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An allowance granted by the pope to cardinals residing in curia or otherwise employed by the Church, to enable them to maintain their dignity with decorum. It was not given to cardinals supported in Rome by their sovereign, nor is it accepted by cardinals of noble family. The entire allowance was not always granted. If the cardinal had other revenues, he received enough to make up the amount of the allowance. This designation piatto was first used in the conclave of 1458. Paul II fixed the sum at 100 gold florins a month for cardinals whose revenues were not more than 4000 florins. This sum was called "the poor cardinal's plate". Leo XI intended to provide otherwise for the needful revenues. Paul V raised the piatto to 1500 scudi a year for cardinals whose ecclesiastical revenues were less than 6000 scudi . Then the custom was introduced of giving 6000 scudi annually to cardinals without ecclesiastical revenues. This sum was reduced in 1746 to 4000 scudi , as determined in 1464, and 1484, the amount allowed today, the cardinals renouncing their ecclesiastical benefices. For some distinguished cardinals the amount was larger. The piazzo cardinalizio is reckoned today at 4000 Roman scudi (about $4000). It is reduced according to the other revenues of the cardinal.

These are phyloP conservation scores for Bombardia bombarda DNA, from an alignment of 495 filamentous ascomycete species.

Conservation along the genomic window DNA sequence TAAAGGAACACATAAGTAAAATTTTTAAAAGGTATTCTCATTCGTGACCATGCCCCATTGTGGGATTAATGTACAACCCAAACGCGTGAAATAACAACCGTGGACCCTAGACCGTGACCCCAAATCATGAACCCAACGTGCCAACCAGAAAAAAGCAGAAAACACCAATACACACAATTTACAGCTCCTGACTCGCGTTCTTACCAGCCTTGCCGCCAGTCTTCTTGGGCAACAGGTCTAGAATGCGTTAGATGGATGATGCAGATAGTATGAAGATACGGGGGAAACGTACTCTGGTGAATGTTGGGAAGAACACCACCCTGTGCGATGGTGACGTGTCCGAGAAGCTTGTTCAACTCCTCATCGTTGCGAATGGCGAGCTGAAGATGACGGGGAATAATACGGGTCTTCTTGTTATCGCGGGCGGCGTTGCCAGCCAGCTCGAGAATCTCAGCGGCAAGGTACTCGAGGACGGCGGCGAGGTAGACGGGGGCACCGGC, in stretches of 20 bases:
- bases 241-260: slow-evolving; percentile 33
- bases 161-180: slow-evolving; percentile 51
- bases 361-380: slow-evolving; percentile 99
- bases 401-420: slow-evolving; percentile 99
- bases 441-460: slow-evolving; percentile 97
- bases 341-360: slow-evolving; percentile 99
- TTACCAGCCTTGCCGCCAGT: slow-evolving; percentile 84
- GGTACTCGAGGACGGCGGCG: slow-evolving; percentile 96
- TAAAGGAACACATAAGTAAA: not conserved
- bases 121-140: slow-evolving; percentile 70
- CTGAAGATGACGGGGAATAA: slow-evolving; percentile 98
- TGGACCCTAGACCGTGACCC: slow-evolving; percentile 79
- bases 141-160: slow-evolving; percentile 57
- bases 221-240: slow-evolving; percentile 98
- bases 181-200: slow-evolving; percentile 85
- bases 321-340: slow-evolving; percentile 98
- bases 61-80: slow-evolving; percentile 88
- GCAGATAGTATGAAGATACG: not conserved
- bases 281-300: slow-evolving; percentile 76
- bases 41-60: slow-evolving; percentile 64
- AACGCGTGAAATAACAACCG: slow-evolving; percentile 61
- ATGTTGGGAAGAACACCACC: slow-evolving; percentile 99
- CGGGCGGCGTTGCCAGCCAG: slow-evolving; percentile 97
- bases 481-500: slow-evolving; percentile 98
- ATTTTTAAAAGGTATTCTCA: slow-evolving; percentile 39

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Copyright © Catholic Encyclopedia. Robert Appleton Company New York, NY. Volume 1: 1907; Volume 2: 1907; Volume 3: 1908; Volume 4: 1908; Volume 5: 1909; Volume 6: 1909; Volume 7: 1910; Volume 8: 1910; Volume 9: 1910; Volume 10: 1911; Volume 11: - 1911; Volume 12: - 1911; Volume 13: - 1912; Volume 14: 1912; Volume 15: 1912

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